Monday

German reunification twenty years later



I remember following the news for almost four weeks with great intensity as East Germans were successfully escaping to the west and when the Brandenburg Tor opened on September 11, 1989, it signaled the end of a divided Germany. I wanted to fly to Berlin, taking my son with me and for us to be part of the history in the making. However Armont was only one year, a month, and three days old at the time when the fall of the Berlin Wall was marked officially down on November 9, 1989. To personally mark the event, I started a 36 x 36 inch painting, which for me represents my own beginning as an artist, even though it would take another ten years before I would pick up my brushes again, and seriously returned to the profession of painting.




The Berlin Wall – Section 276, January 17, 1990
Multi-Medium on canvas, 36 x 36 inches (91.44 x 91.44 cm)


The abstract painting noting the fall of the Berlin Wall is one of the few canvases that were created spontaneously, reaching for whatever paints and art materials I had on hand. Using acrylic house paint, model craft spray paint, children’s crayons and of course oil paint, I went at the canvas as if lead by a mysterious hand guiding me through the various stages and the multiple layers until it was completed. In the end The Berlin Wall – Section 276 also represents what I encountered in 1974, when standing before the wall for the first time.


I grew up in the shadows of the Berlin Wall as construction started August 13, 1961 while living in Southern Germany, attending a private boarding school until my return to Californian the following year. I found myself in Berlin nine years later attending the HFBK as a guest and once more in 1974, when I decided to take a train through East Germany rather than flying to Berlin.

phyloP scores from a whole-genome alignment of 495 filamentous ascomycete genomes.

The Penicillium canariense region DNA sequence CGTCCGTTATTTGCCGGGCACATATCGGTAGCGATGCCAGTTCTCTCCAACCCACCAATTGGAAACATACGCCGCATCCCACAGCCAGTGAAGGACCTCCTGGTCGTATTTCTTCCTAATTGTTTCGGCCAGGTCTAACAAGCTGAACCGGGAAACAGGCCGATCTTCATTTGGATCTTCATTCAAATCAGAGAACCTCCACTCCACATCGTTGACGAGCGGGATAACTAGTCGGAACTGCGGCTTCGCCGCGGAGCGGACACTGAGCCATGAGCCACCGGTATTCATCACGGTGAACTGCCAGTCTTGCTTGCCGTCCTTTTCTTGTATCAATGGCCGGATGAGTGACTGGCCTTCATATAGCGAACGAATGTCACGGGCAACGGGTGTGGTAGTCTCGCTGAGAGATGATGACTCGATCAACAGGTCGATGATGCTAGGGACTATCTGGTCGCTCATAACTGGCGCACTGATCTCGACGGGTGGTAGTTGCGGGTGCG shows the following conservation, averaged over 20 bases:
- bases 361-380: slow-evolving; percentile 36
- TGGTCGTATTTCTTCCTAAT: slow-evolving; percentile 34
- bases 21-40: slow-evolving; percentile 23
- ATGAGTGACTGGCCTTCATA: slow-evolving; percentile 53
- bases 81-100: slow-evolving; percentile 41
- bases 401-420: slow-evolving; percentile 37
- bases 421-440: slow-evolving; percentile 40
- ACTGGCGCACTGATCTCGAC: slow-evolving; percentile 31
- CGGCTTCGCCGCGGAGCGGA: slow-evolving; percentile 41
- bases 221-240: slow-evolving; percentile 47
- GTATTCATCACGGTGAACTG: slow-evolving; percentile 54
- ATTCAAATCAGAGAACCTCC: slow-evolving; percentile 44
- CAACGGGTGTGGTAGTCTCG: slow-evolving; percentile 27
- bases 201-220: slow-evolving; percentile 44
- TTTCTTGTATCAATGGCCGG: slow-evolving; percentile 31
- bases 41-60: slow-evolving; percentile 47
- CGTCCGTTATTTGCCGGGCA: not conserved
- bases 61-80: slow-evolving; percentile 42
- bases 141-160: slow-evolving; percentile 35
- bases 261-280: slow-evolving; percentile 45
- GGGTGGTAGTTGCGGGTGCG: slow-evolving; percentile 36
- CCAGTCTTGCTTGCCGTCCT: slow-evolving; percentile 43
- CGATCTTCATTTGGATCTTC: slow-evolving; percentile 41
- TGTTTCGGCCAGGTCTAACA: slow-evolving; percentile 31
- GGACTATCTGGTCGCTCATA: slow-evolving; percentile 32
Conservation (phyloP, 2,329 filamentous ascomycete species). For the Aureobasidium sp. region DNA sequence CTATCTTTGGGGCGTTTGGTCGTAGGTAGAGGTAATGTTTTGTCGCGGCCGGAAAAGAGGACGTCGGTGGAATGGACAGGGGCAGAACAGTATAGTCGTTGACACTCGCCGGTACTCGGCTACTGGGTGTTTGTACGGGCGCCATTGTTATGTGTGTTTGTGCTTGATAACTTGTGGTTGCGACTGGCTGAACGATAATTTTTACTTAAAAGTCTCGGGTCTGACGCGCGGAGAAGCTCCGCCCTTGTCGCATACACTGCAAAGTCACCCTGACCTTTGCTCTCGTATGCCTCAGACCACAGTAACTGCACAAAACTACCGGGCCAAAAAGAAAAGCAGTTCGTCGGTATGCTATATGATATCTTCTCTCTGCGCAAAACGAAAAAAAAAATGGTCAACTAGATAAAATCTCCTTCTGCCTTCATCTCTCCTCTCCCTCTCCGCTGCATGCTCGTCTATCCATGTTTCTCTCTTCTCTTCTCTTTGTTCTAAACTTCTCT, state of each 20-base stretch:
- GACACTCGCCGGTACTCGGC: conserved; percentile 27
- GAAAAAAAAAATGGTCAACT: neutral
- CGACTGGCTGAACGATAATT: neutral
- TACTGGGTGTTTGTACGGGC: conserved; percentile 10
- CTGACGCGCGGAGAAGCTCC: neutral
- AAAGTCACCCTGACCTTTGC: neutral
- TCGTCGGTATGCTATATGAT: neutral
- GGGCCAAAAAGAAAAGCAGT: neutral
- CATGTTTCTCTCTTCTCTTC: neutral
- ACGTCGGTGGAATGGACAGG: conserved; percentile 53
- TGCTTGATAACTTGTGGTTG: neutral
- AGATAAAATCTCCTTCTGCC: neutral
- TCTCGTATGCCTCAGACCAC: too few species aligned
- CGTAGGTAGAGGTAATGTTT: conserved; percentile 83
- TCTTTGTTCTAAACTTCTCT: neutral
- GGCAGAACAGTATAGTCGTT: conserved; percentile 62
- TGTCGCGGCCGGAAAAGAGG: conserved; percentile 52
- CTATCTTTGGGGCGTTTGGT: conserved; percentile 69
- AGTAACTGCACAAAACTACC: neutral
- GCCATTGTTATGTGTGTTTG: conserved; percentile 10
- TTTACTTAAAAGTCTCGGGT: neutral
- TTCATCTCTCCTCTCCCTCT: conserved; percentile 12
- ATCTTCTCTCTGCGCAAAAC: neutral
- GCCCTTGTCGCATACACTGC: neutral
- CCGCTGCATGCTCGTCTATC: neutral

My East German passport stamps


The train ride took several hours, stopping at most towns along the way. During our trip into the DDR, our train was boarded by East German soldiers with submachine weaponry and remained posted at each end of the compartment until we reached the West Berlin border. We were also treated to East German propaganda, handed out by the DDR Cultural Ministry personnel upon our first stop after entering East Germany. The experience is one I am grateful for, despite the lapses in memory which is also weak on a number of other points, especially the details of what the landscaped looked like, other than empty.


I still have a number of those booklets and smaller pamphlets that were handed out that day. They are in some box that have not been opened since they were packed when I moved out of my San Francisco apartment to get married some twenty-two years ago. I did find my out-of-date passport, turning to the page the East German border control stamped my arrival, departure into their land. With the subsequent arrival and departure stamps on the same page a few days later, as I returned to the West the same way I had left, with a long train ride though East Germany.